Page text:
1) At a specified and well-publicized time during New Student Orientation each fall.
2) Check the MPE schedule on our Web page or at Department of Mathematics office during the regular school year. Upon request and readiness, you may take the MPE during the summer; just call the Math Office at 269-471-3423 or e-mail firstname.lastname@example.org to set up a time that is mutually acceptable if one of the scheduled dates does not work for you. You will know your score immediately after completing the proctored PPL exam, and those scores will be uploaded to Banner within a few hours.
3) Online students can using the Online Testing Center’s calendar to schedule an appointment for the MPE to be proctored through zoom.
You can study on your own, using a textbook, ALEKS, or a course at Andrews or another college. Working through the problems in the ALEKS PPL system will be of great help to students needing a refresher or initial exposure to the material.
No, you are not allowed the use of a calculator except on those problems where a small calculator icon will apprear in the upper right corner of the testing screen. Then you may click on that to access that calculator. In order to prepare better for the exam, don't use a calculator when working on any of the review topics unless the calculator icon appears there.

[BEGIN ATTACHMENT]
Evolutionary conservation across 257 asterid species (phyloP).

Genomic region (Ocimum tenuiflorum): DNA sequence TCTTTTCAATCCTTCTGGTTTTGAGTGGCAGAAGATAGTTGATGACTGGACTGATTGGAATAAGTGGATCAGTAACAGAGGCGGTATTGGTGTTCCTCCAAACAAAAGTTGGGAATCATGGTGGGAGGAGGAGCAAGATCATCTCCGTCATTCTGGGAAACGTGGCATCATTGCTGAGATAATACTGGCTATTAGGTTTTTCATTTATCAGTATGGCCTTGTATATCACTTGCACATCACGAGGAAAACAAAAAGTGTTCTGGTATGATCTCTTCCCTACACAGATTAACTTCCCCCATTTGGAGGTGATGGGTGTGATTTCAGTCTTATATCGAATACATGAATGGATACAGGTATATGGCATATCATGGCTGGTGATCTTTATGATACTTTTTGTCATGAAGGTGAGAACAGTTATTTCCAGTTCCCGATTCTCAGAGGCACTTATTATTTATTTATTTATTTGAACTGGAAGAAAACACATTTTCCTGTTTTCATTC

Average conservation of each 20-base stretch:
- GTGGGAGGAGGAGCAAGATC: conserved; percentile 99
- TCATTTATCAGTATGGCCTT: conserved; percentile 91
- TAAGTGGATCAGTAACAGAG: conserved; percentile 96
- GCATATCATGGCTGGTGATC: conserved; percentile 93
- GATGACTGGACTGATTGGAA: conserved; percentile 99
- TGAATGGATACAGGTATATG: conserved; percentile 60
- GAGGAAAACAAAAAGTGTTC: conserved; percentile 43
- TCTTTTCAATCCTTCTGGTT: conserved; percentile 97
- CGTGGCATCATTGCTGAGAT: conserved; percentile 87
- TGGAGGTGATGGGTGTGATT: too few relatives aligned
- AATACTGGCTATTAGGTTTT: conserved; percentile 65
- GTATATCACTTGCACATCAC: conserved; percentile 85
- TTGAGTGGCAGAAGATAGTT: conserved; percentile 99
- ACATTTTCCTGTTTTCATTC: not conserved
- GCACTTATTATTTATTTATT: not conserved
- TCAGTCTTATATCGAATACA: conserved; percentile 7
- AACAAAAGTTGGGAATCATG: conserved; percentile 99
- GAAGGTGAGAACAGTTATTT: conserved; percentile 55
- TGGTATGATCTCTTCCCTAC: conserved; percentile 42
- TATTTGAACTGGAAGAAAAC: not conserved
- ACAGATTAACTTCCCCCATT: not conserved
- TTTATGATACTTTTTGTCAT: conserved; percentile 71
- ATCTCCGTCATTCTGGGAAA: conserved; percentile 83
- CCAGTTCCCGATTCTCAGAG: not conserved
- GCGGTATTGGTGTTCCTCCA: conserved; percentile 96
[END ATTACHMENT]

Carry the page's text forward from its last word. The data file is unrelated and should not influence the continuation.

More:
Yes, but you will need to spend some time working though the material on the PPL system so that you can be thoroughly prepared for a retake. Since the PPL system reserves only two tests for proctoring, you need to use those wisely; if you use those up, you will have to buy another subscription to the system.
Yes, and you will also need to obtain permission from the dean's office before taking the class to see that it will transfer.
No, but you need to have those scores sent to Andrews as soon as you can.
Yes, and you will probably do well on the exam if you review the material in the ALEKS PPL system.
You can try to CLEP College Algebra (receive credit for the course by taking an examination), or you may take a more advanced math course.
Not unless the placement examination you took was the ALEKS PPL, which many other colleges and universites now use. Otherwise, we don't know what the score means. All colleges and universities have their own testing means, and many are not standardized or interchangeable, sometimes not even among different campuses of the same university.